Objection lodged against planning retention permission for alterations at licenced premises on outskirts of Cork city

Objection lodged against planning retention permission for alterations at licenced premises on outskirts of Cork city

Last year, Alice Cross applied to Cork City Council for permission to retain the alterations at the bar formerly known as The Angler’s Rest.

An objection has been lodged against the granting of permission for alterations and additions to a licensed premises on the outskirts of Cork city.

One appeal was lodged against the work done at The Anglers, Leemount, Carrigrohanebeg and Lackenshoneen.

Last year, Alice Cross applied to Cork City Council for permission to retain the alterations at the bar formerly known as The Angler’s Rest.

These changes included the provision of a service area to the existing beer garden and a retractable canvas awning covering in the service area including decking and a 36 sqm service counter.

The provision of ground and first floor extensions to the main building from 267 sqm to 396 sqm and from 164 sqm to 175 sqm were also included, among other changes.

In total, the works result in an increase in the size of the premises by 140 sqm, from 431 sqm to 571 sqm in the main premises.

The retention permission was granted, but that decision has now been appealed to An Bord Pleanála.

In an earlier appeal, lodged with Cork City Council on the development by the same appellants, John McCarthy & Partners Chartered Engineers, on behalf of the appellants, listed four main reasons their clients felt the retention permission should not be granted.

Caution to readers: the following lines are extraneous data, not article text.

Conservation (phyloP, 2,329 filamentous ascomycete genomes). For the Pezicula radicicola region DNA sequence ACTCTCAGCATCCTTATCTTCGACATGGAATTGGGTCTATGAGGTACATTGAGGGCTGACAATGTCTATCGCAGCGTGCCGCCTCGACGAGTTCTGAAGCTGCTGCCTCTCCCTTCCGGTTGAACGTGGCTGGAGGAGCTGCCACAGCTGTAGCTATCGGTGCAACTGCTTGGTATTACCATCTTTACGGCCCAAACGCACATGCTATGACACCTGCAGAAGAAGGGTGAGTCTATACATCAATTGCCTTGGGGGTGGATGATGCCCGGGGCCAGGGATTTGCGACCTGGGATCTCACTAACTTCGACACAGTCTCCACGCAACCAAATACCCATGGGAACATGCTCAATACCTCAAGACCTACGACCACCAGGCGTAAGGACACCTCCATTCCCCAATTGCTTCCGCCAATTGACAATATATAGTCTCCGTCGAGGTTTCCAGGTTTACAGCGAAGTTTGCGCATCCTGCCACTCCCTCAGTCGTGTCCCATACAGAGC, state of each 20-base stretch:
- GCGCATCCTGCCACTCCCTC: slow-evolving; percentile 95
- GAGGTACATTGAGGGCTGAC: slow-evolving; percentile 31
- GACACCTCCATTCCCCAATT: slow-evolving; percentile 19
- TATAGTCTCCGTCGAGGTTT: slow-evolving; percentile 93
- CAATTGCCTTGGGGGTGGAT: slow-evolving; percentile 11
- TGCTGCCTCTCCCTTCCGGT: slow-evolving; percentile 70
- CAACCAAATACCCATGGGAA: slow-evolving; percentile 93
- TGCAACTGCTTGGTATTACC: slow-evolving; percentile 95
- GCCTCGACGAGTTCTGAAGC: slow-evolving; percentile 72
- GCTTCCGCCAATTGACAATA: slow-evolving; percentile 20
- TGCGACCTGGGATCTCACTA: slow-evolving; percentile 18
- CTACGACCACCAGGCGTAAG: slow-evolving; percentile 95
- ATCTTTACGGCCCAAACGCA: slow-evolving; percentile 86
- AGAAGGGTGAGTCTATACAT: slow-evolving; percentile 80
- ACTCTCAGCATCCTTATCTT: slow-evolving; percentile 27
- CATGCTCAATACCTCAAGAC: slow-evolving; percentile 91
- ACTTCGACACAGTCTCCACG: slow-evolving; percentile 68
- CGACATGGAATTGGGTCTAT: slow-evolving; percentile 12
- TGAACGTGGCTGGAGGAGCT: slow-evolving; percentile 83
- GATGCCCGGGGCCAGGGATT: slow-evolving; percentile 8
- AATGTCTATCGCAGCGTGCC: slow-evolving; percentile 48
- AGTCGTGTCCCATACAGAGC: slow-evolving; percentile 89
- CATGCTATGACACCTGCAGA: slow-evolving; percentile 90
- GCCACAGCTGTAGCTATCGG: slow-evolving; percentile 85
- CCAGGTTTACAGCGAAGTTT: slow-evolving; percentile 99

“The application is invalid.

“The unauthorised developments, intensification and changes of use are not fully described, or addressed.

“The unauthorised developments, intensification and changes of use result in a diminution in the use, enjoyment and residential amenities of my clients home.

“The unauthorised developments, intensification and changes of use along with associated activities are contrary to the proper, orderly and sustainable development of the area,” the appeal stated.

One of the issues raised in the original objection is that the covered area called a ‘service area’ in the application, “includes a new and separate bar and counter area from which drink is served, a stage and performance area and a large seating area, and constitutes a new function room/area.” 

They continue: “This change of use differs completely from the permitted lawn areas under previous permissions on which benches were positioned for occasional use during daylight hours and benign weather conditions.”

 A decision on whether the application for retention permission has been successful will be made by An Bord Pleanála by November 25.

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